Marks in Florida, Tulsa, Kansas City and Brownsville, Texas, on the border with Mexico. The shipyards of Brownsville, provided Captain Richard King of Brownsville, with powerful new-built riverboats to navigate the fast currents of the Rio Grande in 1849. Brownsville is connected to the satellite community of West Brownsville by the Brownsville Bridge completed in 1914, which spans the Monongahela River. In 1960, the Lane Bane Bridge was constructed just downstream, path of U. S. Route 40 was moved to the new high-level structure and new four lane highway by-passing old Route 40 until the two merged in the small bedroom neighborhood known locally as Malden In pre-Columbian times, the right bank Monongahela held several mounds where iron rich red stone predominated, now believed to have been constructed by a branch of the Mound Builders cultures, but were believed by colonials to have been forts—leading to the area near the river crossing being called Redstone Old Fort in various colonial government records, Fort Burd, when an arms cache was built there.
By the time the region first became known to Dutch colonists and traders and the French in the 1640s, the lands were unoccupied, but under the management of one tribe or shared by several groups of Iroquoian peoples the Erie people, or Wenro people and shared with Seneca, the Shawnee people and the Susquehannocks. With all the rivers and streams tributary to the Monongahela, Allegheny Rivers, there is little known about the region's precise role in the Beaver Wars of the 17th century, but when French and Dutch and Swedish fur traders penetrated to the Greater Ohio Basin in the 1640s-1650s, the one thing that seemed clear to those observers was the lands termed the Ohio Country seemed empty and unpopulated; when in the 17th century, the occasional Englishman, as provincial Virginian or Marylanders generated their observations the emptiness of the region was confirmed. Before the 1750s, the area was'colonized' by weakened remnant tribes such as the Delaware, the few Erie and the Susquehannock survivors the Iroquo
National Register of Historic Places
The National Register of Historic Places is the United States federal government's official list of districts, buildings and objects deemed worthy of preservation for their historical significance. A property listed in the National Register, or located within a National Register Historic District, may qualify for tax incentives derived from the total value of expenses incurred preserving the property; the passage of the National Historic Preservation Act in 1966 established the National Register and the process for adding properties to it. Of the more than one million properties on the National Register, 80,000 are listed individually; the remainder are contributing resources within historic districts. For most of its history the National Register has been administered by the National Park Service, an agency within the United States Department of the Interior, its goals are to help property owners and interest groups, such as the National Trust for Historic Preservation, coordinate and protect historic sites in the United States.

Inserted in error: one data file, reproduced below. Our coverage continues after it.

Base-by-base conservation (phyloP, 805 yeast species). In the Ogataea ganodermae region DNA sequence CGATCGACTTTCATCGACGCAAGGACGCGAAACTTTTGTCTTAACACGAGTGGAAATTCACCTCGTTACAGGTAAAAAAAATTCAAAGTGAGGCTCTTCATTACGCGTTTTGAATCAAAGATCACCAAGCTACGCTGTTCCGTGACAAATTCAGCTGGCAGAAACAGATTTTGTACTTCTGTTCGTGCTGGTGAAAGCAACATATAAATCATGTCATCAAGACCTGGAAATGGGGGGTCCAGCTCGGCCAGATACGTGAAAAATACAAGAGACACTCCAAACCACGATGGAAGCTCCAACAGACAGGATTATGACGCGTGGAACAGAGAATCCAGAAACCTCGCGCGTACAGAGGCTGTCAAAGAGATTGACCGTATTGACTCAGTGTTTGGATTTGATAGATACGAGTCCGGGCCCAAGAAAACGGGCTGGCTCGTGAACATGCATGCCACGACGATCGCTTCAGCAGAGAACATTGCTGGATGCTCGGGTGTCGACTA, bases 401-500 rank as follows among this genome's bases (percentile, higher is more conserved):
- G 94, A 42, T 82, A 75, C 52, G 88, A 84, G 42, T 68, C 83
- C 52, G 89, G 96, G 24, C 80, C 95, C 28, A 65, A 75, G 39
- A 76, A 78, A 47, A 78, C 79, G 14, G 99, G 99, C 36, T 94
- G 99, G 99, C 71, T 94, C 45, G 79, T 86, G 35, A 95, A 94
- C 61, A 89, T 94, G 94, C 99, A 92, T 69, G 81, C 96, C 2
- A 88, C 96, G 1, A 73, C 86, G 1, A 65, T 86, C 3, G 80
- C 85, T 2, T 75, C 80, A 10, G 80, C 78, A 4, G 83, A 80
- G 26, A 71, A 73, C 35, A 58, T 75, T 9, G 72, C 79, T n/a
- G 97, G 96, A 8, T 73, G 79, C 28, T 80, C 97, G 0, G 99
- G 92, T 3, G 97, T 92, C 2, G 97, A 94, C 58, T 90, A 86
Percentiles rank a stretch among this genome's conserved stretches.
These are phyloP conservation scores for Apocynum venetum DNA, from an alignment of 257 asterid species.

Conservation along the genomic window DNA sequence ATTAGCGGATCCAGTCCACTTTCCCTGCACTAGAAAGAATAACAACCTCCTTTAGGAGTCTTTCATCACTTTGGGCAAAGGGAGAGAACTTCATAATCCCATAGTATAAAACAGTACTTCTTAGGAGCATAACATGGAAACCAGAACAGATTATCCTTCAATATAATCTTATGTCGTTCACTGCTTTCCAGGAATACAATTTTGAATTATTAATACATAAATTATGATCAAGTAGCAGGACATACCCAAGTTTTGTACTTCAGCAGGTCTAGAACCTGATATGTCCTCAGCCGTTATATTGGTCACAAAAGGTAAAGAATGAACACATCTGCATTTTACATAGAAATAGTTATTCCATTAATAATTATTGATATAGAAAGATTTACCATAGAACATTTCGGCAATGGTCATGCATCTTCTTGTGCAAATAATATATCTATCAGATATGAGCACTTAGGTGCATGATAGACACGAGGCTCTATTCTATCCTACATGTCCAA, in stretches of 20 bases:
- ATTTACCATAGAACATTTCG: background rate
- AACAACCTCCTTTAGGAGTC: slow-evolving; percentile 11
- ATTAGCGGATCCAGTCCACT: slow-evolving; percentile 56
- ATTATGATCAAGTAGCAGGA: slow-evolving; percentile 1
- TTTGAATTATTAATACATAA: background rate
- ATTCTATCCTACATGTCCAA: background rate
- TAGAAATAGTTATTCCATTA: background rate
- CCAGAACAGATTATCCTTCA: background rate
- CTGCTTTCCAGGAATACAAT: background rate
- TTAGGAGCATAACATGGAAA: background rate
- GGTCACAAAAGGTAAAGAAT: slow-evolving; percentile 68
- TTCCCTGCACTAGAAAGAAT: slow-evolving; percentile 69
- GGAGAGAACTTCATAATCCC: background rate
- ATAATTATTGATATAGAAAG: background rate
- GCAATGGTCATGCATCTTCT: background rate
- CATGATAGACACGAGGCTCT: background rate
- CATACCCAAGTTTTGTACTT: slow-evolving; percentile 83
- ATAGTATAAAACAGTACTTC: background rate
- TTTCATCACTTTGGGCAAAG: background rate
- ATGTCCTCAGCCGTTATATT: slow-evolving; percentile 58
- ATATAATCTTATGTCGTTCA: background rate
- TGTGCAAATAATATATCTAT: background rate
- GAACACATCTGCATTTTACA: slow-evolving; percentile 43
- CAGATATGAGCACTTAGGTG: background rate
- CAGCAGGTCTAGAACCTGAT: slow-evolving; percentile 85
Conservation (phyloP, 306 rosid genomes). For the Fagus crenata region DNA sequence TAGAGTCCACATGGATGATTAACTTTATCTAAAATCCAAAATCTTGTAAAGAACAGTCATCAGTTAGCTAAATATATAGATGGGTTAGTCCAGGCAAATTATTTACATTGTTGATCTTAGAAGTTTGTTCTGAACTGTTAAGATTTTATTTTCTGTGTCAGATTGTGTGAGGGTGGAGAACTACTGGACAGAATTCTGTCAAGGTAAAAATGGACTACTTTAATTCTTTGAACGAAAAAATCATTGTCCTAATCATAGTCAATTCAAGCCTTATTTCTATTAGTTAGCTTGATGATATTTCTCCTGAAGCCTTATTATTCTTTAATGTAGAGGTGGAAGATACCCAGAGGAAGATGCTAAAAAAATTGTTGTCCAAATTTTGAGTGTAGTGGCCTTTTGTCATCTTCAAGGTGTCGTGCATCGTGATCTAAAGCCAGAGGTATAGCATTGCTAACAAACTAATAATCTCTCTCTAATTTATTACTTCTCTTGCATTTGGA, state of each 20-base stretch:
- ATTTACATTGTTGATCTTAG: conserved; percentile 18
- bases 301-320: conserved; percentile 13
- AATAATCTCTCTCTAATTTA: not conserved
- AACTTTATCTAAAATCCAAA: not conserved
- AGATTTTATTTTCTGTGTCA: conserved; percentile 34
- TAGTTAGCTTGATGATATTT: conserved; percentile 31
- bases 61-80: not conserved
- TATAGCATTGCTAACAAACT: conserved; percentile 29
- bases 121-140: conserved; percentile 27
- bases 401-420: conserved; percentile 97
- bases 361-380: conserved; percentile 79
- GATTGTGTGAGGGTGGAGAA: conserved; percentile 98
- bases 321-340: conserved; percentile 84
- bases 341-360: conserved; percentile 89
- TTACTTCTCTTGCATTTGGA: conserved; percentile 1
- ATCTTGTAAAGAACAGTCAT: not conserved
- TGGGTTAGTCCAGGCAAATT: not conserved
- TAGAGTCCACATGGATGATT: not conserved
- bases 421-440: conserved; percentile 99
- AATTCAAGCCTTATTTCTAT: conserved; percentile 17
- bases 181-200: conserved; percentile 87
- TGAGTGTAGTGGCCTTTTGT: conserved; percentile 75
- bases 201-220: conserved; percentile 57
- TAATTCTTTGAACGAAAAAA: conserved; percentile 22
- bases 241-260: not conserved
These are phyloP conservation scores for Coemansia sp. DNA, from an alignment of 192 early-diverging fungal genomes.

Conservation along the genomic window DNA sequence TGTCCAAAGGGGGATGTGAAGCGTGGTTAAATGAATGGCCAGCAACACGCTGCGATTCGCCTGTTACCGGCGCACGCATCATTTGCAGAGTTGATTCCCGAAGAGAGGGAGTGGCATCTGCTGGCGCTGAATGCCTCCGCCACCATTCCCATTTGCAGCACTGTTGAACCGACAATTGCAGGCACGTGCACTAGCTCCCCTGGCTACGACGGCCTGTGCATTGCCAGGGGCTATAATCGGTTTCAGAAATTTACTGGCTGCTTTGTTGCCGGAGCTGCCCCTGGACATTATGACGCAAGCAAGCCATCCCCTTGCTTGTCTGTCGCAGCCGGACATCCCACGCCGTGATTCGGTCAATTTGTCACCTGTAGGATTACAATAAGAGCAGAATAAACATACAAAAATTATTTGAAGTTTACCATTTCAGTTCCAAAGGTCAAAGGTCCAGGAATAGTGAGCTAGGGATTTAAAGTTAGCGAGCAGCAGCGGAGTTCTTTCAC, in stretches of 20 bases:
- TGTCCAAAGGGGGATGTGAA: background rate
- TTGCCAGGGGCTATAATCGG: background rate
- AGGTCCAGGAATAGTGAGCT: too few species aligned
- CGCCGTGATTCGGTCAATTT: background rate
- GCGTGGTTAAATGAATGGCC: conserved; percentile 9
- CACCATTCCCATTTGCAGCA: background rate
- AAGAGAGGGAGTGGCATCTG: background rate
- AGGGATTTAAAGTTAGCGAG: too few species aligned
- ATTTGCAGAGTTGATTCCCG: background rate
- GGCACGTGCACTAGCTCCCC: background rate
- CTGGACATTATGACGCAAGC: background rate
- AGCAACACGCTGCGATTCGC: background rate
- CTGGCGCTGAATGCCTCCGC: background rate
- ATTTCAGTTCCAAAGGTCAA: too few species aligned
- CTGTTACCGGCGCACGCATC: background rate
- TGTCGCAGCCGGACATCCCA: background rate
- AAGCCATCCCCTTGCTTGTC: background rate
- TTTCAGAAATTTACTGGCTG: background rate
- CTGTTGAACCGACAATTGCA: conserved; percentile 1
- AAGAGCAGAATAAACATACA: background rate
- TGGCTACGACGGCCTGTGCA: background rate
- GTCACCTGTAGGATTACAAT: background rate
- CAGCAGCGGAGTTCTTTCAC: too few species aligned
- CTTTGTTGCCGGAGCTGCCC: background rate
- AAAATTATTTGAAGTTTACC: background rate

While National Register listings are symbolic, their recognition of significance provides some financial incentive to owners of listed properties. Protection of the property is not guaranteed. During the nomination process, the property is evaluated in terms of the four criteria for inclusion on the National Register of Historic Places; the application of those criteria has been the subject of criticism by academics of history and preservation, as well as the public and politicians. Historic sites outside the country proper, but associated with the United States are listed. Properties can be nominated in a variety of forms, including individual properties, historic districts, multiple property submissions; the Register categorizes general listings into one of five types of properties: district, structure, building, or object. National Register Historic Districts are defined geographical areas consisting of contributing and non-contributing properties; some properties are added automatically to the National Register when they become administered by the National Park Service.